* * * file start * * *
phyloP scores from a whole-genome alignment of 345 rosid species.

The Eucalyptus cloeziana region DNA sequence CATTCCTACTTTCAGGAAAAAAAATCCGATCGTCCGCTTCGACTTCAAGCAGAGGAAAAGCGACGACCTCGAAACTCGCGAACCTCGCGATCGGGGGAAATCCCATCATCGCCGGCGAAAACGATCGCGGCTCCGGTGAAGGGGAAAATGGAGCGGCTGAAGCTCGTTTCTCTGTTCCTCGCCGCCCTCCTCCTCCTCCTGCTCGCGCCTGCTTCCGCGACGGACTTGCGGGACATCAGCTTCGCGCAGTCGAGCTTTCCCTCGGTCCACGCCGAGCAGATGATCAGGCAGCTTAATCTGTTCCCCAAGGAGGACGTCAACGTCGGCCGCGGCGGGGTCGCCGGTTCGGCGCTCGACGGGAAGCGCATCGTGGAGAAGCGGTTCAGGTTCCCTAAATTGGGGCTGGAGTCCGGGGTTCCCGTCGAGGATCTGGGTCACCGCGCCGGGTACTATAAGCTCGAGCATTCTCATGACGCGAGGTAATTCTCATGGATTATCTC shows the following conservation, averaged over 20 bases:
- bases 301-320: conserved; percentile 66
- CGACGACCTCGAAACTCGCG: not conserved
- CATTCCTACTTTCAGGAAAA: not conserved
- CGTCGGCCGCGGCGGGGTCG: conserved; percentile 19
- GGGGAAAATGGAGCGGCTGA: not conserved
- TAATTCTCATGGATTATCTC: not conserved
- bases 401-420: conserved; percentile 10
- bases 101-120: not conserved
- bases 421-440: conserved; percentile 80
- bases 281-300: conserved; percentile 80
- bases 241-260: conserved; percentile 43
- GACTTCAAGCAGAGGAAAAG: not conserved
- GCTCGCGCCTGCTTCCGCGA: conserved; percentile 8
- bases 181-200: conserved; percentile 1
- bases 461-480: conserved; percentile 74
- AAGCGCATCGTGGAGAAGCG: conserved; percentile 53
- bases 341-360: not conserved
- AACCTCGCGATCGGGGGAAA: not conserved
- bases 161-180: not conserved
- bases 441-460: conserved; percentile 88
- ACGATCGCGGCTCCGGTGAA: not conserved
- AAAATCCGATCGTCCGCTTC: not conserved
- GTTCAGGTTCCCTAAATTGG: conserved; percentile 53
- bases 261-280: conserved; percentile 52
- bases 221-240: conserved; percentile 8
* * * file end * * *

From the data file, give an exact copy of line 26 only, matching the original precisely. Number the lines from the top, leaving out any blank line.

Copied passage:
- bases 261-280: conserved; percentile 52